|Title:||Seismic design and shake table tests of a steel post-tensioned self-centering moment frame with a slab accommodating frame expansion|
Department of Civil Engineering
|Keywords:||post-tensioned frame;frame expansion;slab sliding;shake table tests|
|Abstract:||Post-tensioned (PT) self-centering moment frames were developed as an alternative to welded moment-resisting frames (MRFs). Lateral deformation of a PT frame opens gaps between beams and columns. The use of a composite slab in welded MRFs limits the opening of gaps at the beam-to-column interfaces but cannot be adopted in PT self-centering frames. In this study, a sliding slab is used to minimize restraints to the expansion of the PT frame. A composite slab is rigidly connected to the beams in a single bay of the PT frame. A sliding device is installed between the floor beams and the beams in other bays, wherever the slab is allowed to slide. Many shaking table tests were conducted on a reduced-scale, two-by-two bay one-story specimen, which comprised one PT frame and two gravitational frames (GFs). The PT frame and GFs were self-centering throughout the tests, responding in phase with only minor differences in peak drifts that were caused by the expansion of the PT frame. When the specimen was excited by the 1999 Chi-Chi earthquake with a peak ground acceleration of 1.87g, the maximum interstory drift was 7.2% and the maximum lateral force was 270 kN, equal to 2.2 times the yield force of the specimen. Buckling of the beam bottom flange was observed near the column face, and the initial post-tensioning force in the columns and beams decreased by 50 and 22%, respectively. However, the specimen remained self-centering and its residual drift was 0.01%. Copyright (C) 2011 John Wiley & Sons, Ltd.|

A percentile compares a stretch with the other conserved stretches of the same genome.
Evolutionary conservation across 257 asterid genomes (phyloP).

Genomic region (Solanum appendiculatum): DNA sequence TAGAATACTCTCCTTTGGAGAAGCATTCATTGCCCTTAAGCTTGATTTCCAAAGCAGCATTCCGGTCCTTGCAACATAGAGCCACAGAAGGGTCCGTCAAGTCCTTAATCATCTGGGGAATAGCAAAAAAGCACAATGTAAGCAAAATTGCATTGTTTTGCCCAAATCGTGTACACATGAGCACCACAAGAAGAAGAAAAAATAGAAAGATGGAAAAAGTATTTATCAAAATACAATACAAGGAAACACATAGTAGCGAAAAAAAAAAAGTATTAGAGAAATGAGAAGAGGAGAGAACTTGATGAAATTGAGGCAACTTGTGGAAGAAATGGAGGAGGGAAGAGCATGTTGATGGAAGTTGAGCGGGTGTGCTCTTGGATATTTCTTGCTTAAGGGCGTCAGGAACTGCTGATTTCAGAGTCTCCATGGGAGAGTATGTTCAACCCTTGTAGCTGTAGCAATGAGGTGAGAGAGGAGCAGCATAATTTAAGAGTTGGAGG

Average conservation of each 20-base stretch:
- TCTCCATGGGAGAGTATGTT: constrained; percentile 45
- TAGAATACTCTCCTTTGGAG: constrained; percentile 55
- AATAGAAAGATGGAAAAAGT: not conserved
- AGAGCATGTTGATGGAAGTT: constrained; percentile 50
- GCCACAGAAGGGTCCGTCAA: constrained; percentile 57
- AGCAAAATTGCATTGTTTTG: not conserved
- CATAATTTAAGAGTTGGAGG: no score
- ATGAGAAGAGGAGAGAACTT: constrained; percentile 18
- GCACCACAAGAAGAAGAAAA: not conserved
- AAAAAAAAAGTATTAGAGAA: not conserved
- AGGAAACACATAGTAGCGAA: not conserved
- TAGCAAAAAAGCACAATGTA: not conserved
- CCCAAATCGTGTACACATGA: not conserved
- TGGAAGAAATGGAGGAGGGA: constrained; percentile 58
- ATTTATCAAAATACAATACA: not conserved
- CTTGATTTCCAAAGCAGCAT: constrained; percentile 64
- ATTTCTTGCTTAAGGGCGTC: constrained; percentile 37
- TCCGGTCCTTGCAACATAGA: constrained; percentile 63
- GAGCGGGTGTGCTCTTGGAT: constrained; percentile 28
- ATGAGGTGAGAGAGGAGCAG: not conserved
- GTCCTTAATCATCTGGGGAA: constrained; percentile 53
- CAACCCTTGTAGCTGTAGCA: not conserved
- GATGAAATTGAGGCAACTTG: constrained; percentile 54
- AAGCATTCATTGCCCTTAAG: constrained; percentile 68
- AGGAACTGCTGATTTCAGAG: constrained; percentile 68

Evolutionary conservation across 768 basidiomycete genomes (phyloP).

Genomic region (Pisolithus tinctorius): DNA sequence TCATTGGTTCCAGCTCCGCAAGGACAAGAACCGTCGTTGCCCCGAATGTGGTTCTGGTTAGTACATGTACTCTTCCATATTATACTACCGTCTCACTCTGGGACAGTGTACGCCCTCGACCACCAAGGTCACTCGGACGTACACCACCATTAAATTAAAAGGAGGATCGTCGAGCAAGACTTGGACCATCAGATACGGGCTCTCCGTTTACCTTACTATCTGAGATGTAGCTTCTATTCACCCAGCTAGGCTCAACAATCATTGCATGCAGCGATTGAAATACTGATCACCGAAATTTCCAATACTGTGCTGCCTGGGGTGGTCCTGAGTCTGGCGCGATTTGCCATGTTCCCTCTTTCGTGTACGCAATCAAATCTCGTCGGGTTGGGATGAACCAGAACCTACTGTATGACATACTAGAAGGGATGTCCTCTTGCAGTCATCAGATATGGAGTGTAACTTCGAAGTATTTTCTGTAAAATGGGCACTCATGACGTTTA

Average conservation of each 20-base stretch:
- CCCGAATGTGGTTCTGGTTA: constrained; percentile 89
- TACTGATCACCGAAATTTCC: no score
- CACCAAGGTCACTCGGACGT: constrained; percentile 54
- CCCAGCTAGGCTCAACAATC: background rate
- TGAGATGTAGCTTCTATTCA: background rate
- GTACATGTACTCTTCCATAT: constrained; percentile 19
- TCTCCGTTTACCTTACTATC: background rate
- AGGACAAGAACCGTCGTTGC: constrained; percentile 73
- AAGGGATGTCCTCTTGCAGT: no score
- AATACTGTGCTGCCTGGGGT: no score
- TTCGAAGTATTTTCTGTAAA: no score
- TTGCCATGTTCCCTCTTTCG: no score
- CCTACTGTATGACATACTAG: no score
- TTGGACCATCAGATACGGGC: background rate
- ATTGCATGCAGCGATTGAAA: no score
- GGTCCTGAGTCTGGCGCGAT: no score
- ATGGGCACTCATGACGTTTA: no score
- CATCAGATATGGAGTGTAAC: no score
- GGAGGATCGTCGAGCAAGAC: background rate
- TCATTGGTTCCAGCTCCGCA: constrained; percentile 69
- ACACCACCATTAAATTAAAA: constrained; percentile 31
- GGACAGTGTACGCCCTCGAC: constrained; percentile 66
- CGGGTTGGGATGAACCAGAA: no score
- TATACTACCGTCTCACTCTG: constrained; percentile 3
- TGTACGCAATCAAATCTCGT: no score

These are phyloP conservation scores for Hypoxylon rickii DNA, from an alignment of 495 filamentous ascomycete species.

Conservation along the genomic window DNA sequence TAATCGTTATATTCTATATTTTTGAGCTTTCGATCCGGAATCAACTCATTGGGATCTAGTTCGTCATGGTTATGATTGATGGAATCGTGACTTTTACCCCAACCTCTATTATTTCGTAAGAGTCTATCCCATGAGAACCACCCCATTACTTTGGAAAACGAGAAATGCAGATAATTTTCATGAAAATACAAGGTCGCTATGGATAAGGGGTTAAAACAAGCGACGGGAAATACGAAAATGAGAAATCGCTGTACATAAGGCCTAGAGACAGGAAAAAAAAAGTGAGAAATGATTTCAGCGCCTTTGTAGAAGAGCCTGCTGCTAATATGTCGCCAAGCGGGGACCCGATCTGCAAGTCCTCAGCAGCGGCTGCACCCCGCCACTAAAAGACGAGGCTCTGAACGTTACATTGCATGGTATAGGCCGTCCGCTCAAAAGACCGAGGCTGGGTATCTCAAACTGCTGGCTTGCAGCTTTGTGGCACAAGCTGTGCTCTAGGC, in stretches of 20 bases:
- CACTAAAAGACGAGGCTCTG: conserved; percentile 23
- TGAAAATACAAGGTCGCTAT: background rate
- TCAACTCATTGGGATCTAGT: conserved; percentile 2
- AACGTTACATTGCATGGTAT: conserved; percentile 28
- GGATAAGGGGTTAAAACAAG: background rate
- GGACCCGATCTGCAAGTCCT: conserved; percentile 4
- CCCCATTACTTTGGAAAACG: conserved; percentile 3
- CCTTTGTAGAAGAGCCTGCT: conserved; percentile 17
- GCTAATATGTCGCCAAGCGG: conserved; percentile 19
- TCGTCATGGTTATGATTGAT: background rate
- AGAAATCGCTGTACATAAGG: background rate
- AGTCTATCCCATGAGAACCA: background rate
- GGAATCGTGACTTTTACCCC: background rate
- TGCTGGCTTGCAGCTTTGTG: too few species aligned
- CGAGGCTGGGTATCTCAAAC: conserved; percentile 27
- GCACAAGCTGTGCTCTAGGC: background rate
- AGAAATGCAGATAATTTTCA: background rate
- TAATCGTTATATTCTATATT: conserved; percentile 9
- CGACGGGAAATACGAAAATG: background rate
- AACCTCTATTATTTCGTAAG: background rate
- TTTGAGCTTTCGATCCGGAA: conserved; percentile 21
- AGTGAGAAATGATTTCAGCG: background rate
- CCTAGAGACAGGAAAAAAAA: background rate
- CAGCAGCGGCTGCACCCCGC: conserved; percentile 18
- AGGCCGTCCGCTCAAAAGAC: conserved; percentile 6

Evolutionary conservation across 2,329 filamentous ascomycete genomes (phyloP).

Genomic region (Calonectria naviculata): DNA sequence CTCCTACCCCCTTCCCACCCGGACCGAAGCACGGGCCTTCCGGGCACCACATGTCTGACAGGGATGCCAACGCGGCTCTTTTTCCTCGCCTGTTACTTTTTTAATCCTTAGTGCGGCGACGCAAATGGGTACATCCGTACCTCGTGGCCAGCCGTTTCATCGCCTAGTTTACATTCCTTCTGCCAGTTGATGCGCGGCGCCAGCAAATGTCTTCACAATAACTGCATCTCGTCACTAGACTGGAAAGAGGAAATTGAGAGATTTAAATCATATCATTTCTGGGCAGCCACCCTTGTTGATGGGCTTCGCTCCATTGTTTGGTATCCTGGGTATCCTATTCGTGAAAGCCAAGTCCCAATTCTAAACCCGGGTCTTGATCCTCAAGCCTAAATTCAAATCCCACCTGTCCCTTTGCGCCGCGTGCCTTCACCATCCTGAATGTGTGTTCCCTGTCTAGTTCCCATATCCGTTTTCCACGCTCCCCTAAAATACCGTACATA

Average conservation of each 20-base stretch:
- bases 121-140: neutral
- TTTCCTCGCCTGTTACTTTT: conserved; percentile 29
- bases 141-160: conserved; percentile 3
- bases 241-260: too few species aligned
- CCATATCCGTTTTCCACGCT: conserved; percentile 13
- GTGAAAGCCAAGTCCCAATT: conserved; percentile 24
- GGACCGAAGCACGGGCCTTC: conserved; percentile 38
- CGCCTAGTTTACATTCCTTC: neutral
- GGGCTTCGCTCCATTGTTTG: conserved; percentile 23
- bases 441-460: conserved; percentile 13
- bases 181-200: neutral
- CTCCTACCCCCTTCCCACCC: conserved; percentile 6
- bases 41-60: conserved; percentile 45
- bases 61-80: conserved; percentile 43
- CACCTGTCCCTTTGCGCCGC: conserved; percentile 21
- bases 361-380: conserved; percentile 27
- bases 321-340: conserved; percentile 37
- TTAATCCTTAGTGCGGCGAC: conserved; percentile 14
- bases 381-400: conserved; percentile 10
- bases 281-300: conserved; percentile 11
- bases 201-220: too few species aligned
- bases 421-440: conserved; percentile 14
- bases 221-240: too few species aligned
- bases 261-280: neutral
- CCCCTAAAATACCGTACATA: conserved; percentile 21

|Journal:||EARTHQUAKE ENGINEERING & STRUCTURAL DYNAMICS|
|Appears in Collections:||Articles|
Files in This Item:
If it is a zip file, please download the file and unzip it, then open index.html in a browser to view the full text content.